Many leave, fewer arrive: 1975 to 1991

New Zealand loses its attraction

Part of story: History of immigration

Political values and cultural diversity

Ethnic subcultures

Part of story: Political values

Air travel

The first immigrants to fly all the way from Europe to New Zealand arrived in the early 1950s; the last to make this journey by ship came in the late 1970s.

Part of story: The voyage out


Abel Tasman’s voyage in 1642 aroused French interest in the South Seas, and by the 18th century French explorers were eager to seek out scientific knowledge and trading opportunities in New Zealand.

Part of story: French

Central and South-eastern Europeans

Immigrants to New Zealand from Central and South-east Europe include Austrians, Czechs, Slovaks, Slovenes and people from the Balkans (Romanians, Bulgarians and Albanians).

Part of story: Central and South-eastern Europeans

Latin Americans

Immigrants from Chile, Peru, Argentina, Colombia, Brazil, Venezuela and other countries only trickled into New Zealand until the 1970s, when an influx of Chilean refugees swelled numbers.

Part of story: Latin Americans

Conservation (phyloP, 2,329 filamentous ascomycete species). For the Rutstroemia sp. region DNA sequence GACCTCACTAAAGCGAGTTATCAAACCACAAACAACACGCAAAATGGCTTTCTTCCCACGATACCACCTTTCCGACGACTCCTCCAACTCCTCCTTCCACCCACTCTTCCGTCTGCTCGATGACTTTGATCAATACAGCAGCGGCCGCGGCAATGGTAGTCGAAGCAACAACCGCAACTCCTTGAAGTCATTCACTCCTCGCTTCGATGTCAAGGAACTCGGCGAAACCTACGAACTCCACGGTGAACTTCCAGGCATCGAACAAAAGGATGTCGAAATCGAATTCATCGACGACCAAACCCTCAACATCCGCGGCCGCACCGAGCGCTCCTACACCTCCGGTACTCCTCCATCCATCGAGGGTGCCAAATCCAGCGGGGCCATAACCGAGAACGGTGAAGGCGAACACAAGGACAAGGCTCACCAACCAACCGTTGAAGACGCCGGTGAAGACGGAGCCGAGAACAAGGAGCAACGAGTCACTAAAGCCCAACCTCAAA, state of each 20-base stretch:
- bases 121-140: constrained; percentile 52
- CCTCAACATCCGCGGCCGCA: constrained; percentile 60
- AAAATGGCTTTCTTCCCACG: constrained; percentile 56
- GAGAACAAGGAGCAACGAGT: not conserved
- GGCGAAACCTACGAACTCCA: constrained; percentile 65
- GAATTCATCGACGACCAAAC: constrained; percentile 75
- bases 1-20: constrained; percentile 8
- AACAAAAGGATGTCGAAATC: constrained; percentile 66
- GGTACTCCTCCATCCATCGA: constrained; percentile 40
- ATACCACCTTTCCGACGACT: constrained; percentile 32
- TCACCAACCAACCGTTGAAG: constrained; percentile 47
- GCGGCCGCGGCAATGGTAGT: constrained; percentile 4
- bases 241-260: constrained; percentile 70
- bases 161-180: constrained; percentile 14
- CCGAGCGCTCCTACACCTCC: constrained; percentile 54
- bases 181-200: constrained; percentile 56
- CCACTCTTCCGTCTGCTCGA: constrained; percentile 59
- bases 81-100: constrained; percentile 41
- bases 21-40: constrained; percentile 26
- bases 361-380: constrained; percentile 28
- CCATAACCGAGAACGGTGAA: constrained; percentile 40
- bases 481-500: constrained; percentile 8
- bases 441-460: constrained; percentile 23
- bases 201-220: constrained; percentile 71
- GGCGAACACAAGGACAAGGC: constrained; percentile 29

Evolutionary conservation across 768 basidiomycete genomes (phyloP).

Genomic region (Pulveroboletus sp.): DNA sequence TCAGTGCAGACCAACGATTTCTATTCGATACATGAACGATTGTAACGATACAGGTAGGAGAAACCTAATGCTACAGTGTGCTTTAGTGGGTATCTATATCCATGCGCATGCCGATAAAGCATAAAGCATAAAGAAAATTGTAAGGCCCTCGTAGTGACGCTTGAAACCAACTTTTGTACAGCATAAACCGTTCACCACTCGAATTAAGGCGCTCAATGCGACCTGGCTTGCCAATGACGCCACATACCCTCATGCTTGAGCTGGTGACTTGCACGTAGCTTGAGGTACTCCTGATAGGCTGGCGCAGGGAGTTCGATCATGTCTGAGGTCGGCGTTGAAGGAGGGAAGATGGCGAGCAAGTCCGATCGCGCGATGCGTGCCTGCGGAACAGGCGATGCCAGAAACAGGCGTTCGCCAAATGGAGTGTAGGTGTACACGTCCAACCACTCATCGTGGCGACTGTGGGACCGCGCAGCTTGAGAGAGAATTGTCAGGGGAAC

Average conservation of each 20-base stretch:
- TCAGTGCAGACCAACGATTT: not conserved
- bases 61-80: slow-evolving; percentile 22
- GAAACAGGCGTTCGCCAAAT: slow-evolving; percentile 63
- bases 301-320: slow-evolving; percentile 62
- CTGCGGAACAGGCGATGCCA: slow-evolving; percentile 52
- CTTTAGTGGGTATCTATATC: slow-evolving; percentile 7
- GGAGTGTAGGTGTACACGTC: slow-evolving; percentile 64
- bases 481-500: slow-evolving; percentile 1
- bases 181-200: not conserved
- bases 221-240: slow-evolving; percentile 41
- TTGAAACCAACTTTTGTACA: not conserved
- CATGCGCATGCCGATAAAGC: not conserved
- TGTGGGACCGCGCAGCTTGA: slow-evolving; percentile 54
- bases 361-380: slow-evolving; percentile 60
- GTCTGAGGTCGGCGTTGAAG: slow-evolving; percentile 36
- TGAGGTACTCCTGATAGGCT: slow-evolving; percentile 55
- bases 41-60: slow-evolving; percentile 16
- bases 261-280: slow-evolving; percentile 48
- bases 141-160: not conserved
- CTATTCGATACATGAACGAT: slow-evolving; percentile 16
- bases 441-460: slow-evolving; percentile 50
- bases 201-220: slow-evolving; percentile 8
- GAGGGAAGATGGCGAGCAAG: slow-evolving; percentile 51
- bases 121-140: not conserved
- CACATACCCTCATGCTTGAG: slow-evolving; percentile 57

Diverse religions

New Zealand is home to a range of religious groups, including Hindus, Buddhists, Muslims, Sikhs and Jews, as well as Christians.

Part of story: Diverse religions

Auckland region

Open to the ocean to the east and west, Auckland has a casual, confident air. Splendid harbours and beaches, a mild climate and a buoyant culture attract tourists and immigrants from around the world.

Part of story: Auckland region

Philosophy in New Zealand

Philosophers explore questions about logic and reasoning, ethics and morality, existence, reality, alternative worlds and human nature.

Part of story: Philosophy

Multi-cultural New Zealand: 1991 onwards

The points system of entry led to increased and diverse immigration. Between 1971 and 1991 the number of foreign-born residents had increased by 116,000.

Part of story: History of immigration

Journeys to New Zealand

The longest journey Europeans who decide to make a new home in New Zealand embark on the longest journey of migration in human history. In the 19th century this voyage was made by ship. Not only

Part of story: The voyage out

Northland region

Northland’s subtropical peninsula, indented with beautiful harbours, bays and estuaries, occupies the northernmost edge of New Zealand – where the Tasman Sea meets the Pacific Ocean.

Part of story: Northland region